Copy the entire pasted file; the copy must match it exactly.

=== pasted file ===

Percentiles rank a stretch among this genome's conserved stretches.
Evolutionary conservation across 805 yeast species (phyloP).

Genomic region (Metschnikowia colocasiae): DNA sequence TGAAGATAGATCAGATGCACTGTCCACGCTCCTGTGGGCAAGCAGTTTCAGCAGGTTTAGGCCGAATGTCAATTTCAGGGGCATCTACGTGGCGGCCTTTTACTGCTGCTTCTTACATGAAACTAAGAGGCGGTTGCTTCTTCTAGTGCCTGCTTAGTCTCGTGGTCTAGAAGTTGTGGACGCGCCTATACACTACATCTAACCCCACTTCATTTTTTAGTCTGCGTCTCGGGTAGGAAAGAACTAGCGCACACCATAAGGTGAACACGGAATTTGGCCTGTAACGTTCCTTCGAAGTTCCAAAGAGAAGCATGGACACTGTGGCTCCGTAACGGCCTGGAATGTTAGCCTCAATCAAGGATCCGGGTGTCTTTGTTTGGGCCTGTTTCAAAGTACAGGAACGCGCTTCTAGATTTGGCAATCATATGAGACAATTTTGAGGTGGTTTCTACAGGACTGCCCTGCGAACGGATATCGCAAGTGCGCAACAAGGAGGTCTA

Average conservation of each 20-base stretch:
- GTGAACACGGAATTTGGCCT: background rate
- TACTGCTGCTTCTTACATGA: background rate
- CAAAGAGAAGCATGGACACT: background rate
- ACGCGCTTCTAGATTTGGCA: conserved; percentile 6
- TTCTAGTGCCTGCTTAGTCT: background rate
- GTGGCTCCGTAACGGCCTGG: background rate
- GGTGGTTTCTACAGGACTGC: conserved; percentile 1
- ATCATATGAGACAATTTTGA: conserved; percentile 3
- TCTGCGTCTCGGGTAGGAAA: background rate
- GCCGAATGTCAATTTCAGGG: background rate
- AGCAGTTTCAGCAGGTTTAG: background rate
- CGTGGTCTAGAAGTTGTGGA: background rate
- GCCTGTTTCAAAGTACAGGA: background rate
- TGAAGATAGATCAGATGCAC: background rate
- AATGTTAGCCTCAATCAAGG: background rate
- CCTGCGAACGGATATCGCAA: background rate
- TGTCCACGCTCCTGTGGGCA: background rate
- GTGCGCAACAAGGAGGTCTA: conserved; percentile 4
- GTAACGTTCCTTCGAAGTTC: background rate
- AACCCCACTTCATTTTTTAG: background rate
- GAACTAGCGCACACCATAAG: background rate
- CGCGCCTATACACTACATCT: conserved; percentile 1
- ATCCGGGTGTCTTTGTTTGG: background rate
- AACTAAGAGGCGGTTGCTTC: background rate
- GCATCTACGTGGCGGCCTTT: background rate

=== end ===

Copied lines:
Percentiles rank a stretch among this genome's conserved stretches.
Evolutionary conservation across 805 yeast species (phyloP).

Genomic region (Metschnikowia colocasiae): DNA sequence TGAAGATAGATCAGATGCACTGTCCACGCTCCTGTGGGCAAGCAGTTTCAGCAGGTTTAGGCCGAATGTCAATTTCAGGGGCATCTACGTGGCGGCCTTTTACTGCTGCTTCTTACATGAAACTAAGAGGCGGTTGCTTCTTCTAGTGCCTGCTTAGTCTCGTGGTCTAGAAGTTGTGGACGCGCCTATACACTACATCTAACCCCACTTCATTTTTTAGTCTGCGTCTCGGGTAGGAAAGAACTAGCGCACACCATAAGGTGAACACGGAATTTGGCCTGTAACGTTCCTTCGAAGTTCCAAAGAGAAGCATGGACACTGTGGCTCCGTAACGGCCTGGAATGTTAGCCTCAATCAAGGATCCGGGTGTCTTTGTTTGGGCCTGTTTCAAAGTACAGGAACGCGCTTCTAGATTTGGCAATCATATGAGACAATTTTGAGGTGGTTTCTACAGGACTGCCCTGCGAACGGATATCGCAAGTGCGCAACAAGGAGGTCTA

Average conservation of each 20-base stretch:
- GTGAACACGGAATTTGGCCT: background rate
- TACTGCTGCTTCTTACATGA: background rate
- CAAAGAGAAGCATGGACACT: background rate
- ACGCGCTTCTAGATTTGGCA: conserved; percentile 6
- TTCTAGTGCCTGCTTAGTCT: background rate
- GTGGCTCCGTAACGGCCTGG: background rate
- GGTGGTTTCTACAGGACTGC: conserved; percentile 1
- ATCATATGAGACAATTTTGA: conserved; percentile 3
- TCTGCGTCTCGGGTAGGAAA: background rate
- GCCGAATGTCAATTTCAGGG: background rate
- AGCAGTTTCAGCAGGTTTAG: background rate
- CGTGGTCTAGAAGTTGTGGA: background rate
- GCCTGTTTCAAAGTACAGGA: background rate
- TGAAGATAGATCAGATGCAC: background rate
- AATGTTAGCCTCAATCAAGG: background rate
- CCTGCGAACGGATATCGCAA: background rate
- TGTCCACGCTCCTGTGGGCA: background rate
- GTGCGCAACAAGGAGGTCTA: conserved; percentile 4
- GTAACGTTCCTTCGAAGTTC: background rate
- AACCCCACTTCATTTTTTAG: background rate
- GAACTAGCGCACACCATAAG: background rate
- CGCGCCTATACACTACATCT: conserved; percentile 1
- ATCCGGGTGTCTTTGTTTGG: background rate
- AACTAAGAGGCGGTTGCTTC: background rate
- GCATCTACGTGGCGGCCTTT: background rate